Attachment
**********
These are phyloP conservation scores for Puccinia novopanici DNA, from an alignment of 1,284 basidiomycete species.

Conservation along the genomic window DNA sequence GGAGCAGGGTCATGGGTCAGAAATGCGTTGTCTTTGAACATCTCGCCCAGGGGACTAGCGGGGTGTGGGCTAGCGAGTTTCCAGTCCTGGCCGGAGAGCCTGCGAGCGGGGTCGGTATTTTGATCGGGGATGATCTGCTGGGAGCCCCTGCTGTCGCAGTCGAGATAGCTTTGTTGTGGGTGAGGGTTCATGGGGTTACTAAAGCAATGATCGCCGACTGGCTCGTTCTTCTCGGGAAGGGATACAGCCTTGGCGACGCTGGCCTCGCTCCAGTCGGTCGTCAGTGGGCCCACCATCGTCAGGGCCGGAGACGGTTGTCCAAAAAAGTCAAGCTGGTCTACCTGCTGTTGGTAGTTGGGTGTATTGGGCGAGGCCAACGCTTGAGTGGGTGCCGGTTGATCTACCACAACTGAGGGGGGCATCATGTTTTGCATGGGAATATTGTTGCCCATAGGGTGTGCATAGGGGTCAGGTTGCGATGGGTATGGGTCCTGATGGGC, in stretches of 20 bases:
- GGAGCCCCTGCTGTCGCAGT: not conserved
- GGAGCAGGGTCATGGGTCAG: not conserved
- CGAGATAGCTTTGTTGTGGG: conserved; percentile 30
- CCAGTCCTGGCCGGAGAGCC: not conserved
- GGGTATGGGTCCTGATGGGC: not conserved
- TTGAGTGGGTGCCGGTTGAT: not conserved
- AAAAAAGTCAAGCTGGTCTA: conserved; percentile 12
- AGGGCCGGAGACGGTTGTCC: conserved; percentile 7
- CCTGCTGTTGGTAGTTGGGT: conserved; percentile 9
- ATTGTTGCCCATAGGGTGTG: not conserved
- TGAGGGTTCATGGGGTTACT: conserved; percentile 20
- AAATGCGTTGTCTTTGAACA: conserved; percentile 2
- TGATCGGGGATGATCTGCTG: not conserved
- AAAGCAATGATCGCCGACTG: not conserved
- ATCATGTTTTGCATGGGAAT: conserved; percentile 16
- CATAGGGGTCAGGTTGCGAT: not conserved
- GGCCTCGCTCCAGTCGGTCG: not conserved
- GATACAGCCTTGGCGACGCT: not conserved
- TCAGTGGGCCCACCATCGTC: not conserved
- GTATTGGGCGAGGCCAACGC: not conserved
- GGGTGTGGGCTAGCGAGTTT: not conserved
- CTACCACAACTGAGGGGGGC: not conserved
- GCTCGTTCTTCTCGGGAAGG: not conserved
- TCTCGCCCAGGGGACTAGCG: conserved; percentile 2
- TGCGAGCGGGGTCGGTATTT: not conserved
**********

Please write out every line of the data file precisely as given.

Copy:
These are phyloP conservation scores for Puccinia novopanici DNA, from an alignment of 1,284 basidiomycete species.

Conservation along the genomic window DNA sequence GGAGCAGGGTCATGGGTCAGAAATGCGTTGTCTTTGAACATCTCGCCCAGGGGACTAGCGGGGTGTGGGCTAGCGAGTTTCCAGTCCTGGCCGGAGAGCCTGCGAGCGGGGTCGGTATTTTGATCGGGGATGATCTGCTGGGAGCCCCTGCTGTCGCAGTCGAGATAGCTTTGTTGTGGGTGAGGGTTCATGGGGTTACTAAAGCAATGATCGCCGACTGGCTCGTTCTTCTCGGGAAGGGATACAGCCTTGGCGACGCTGGCCTCGCTCCAGTCGGTCGTCAGTGGGCCCACCATCGTCAGGGCCGGAGACGGTTGTCCAAAAAAGTCAAGCTGGTCTACCTGCTGTTGGTAGTTGGGTGTATTGGGCGAGGCCAACGCTTGAGTGGGTGCCGGTTGATCTACCACAACTGAGGGGGGCATCATGTTTTGCATGGGAATATTGTTGCCCATAGGGTGTGCATAGGGGTCAGGTTGCGATGGGTATGGGTCCTGATGGGC, in stretches of 20 bases:
- GGAGCCCCTGCTGTCGCAGT: not conserved
- GGAGCAGGGTCATGGGTCAG: not conserved
- CGAGATAGCTTTGTTGTGGG: conserved; percentile 30
- CCAGTCCTGGCCGGAGAGCC: not conserved
- GGGTATGGGTCCTGATGGGC: not conserved
- TTGAGTGGGTGCCGGTTGAT: not conserved
- AAAAAAGTCAAGCTGGTCTA: conserved; percentile 12
- AGGGCCGGAGACGGTTGTCC: conserved; percentile 7
- CCTGCTGTTGGTAGTTGGGT: conserved; percentile 9
- ATTGTTGCCCATAGGGTGTG: not conserved
- TGAGGGTTCATGGGGTTACT: conserved; percentile 20
- AAATGCGTTGTCTTTGAACA: conserved; percentile 2
- TGATCGGGGATGATCTGCTG: not conserved
- AAAGCAATGATCGCCGACTG: not conserved
- ATCATGTTTTGCATGGGAAT: conserved; percentile 16
- CATAGGGGTCAGGTTGCGAT: not conserved
- GGCCTCGCTCCAGTCGGTCG: not conserved
- GATACAGCCTTGGCGACGCT: not conserved
- TCAGTGGGCCCACCATCGTC: not conserved
- GTATTGGGCGAGGCCAACGC: not conserved
- GGGTGTGGGCTAGCGAGTTT: not conserved
- CTACCACAACTGAGGGGGGC: not conserved
- GCTCGTTCTTCTCGGGAAGG: not conserved
- TCTCGCCCAGGGGACTAGCG: conserved; percentile 2
- TGCGAGCGGGGTCGGTATTT: not conserved